Two Artists, Two Actresses: Portraits by Giulio Cesare Procaccini and Francesco ClementeNew York
Scarlett Johansson, 2008
Working in a range of media, from painting on canvas and in watercolour to installation pieces, the contemporary Italian artist Francesco Clemente is celebrated for his otherworldly imagery exploring themes of sexuality and spirituality. Born in 1952 in Naples, Clemente studied architecture in Rome before moving to India in 1973. There, Clemente learned traditional papermaking and miniature painting skills through his association with local craftsman, while at the same time studying Hindu spiritual texts—these experiences would have an enduring influence on his work. The artist relocated to New York in 1981, and began collaborating with Andy Warhol, Jean-Michel Basquiat, and Allen Ginsberg. Seeking new outlets for his creativity, in 1998 he created around two hundred original works for the film Great Expectations,directed by Alfonso Cuaròn. Clemente lives and works in New York City.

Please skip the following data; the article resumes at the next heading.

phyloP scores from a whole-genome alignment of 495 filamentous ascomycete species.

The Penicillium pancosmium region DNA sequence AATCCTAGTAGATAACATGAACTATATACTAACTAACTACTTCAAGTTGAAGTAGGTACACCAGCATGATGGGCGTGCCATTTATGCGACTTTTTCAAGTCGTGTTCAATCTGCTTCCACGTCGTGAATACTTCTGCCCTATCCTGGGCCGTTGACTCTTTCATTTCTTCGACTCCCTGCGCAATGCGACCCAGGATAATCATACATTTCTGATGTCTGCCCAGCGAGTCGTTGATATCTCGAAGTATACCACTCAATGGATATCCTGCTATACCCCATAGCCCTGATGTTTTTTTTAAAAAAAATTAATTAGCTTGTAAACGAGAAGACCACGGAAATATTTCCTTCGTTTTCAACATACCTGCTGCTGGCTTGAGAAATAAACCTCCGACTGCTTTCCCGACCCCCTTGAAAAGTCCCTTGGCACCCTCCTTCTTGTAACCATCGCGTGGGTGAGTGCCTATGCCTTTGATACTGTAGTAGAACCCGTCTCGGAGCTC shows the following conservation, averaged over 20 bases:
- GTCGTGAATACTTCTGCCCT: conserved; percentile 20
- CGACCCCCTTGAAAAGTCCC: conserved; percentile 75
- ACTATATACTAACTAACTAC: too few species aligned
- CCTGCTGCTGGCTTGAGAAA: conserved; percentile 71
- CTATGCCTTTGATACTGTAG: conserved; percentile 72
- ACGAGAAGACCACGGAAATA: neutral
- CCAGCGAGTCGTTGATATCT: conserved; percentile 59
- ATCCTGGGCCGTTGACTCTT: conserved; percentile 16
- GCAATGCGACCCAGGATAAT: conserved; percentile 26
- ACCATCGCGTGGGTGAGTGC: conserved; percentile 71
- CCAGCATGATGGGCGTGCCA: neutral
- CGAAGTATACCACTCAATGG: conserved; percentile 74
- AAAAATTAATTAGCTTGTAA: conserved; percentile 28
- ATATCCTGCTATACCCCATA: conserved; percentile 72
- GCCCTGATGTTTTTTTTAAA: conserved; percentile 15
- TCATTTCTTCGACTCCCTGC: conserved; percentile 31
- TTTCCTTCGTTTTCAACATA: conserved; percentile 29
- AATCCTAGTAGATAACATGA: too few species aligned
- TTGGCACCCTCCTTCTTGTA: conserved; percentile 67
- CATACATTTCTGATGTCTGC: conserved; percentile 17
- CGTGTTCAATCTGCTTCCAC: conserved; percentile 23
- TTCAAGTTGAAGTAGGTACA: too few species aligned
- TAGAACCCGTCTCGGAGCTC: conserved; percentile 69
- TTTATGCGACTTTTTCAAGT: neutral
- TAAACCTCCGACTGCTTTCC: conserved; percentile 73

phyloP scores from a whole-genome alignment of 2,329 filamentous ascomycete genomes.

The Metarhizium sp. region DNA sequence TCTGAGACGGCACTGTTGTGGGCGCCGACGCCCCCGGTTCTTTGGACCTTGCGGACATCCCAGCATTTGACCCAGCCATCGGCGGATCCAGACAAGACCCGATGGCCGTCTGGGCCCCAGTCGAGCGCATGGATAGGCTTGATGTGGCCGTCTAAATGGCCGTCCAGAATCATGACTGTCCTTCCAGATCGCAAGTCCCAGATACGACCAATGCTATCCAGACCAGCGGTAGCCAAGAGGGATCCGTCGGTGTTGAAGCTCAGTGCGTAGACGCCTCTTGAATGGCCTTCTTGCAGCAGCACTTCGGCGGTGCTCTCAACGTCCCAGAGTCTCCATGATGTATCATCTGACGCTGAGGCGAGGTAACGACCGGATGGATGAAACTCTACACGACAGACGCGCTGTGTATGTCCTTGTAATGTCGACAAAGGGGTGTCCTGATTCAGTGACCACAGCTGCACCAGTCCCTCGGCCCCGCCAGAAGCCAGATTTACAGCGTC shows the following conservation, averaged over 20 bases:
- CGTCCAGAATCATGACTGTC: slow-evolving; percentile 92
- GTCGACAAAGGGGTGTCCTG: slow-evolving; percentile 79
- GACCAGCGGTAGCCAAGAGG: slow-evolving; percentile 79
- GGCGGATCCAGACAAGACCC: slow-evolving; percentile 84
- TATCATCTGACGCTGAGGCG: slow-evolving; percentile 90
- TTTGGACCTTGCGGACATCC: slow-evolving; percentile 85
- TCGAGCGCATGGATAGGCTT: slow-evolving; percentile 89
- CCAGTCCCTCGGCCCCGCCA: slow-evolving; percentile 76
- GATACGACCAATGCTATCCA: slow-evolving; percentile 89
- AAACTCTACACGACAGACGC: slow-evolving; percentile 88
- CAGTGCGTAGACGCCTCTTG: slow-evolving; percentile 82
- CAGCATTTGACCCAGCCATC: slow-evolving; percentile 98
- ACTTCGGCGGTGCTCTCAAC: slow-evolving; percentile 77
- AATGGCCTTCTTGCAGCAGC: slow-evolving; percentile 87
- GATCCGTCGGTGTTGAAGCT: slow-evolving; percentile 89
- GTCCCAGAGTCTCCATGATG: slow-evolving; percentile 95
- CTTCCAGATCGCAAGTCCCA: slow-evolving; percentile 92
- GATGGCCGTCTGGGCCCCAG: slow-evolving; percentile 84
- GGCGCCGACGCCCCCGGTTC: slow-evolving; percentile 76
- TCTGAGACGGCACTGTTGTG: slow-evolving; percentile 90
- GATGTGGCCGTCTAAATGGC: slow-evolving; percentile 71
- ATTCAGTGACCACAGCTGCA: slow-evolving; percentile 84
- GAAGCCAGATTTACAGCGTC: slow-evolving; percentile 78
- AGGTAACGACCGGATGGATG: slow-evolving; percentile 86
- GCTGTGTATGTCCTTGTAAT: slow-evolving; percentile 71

Clemente’s Scarlett Johansson is one of a series of ten portraits of the artist’s friends, first presented by Gian Enzo Sperone in 2008 together with one self-portrait by the artist. As noted by Vincent Katz in the exhibition catalogue, “Her eyes are enormous, but instead of mesmerizing, they are almost globe-like, like looking into two huge fish tanks. They dominate utterly the mouth, which we remember vividly from photographs. The hair, too, is pulled back severely, not allowed to cascade. Her arms fit her body, though the body may be slight for the head.” Despite its large scale and the sitter’s abstracted features, Clemente’s portrait conveys an uncanny and forthright sense of intimacy with the subject.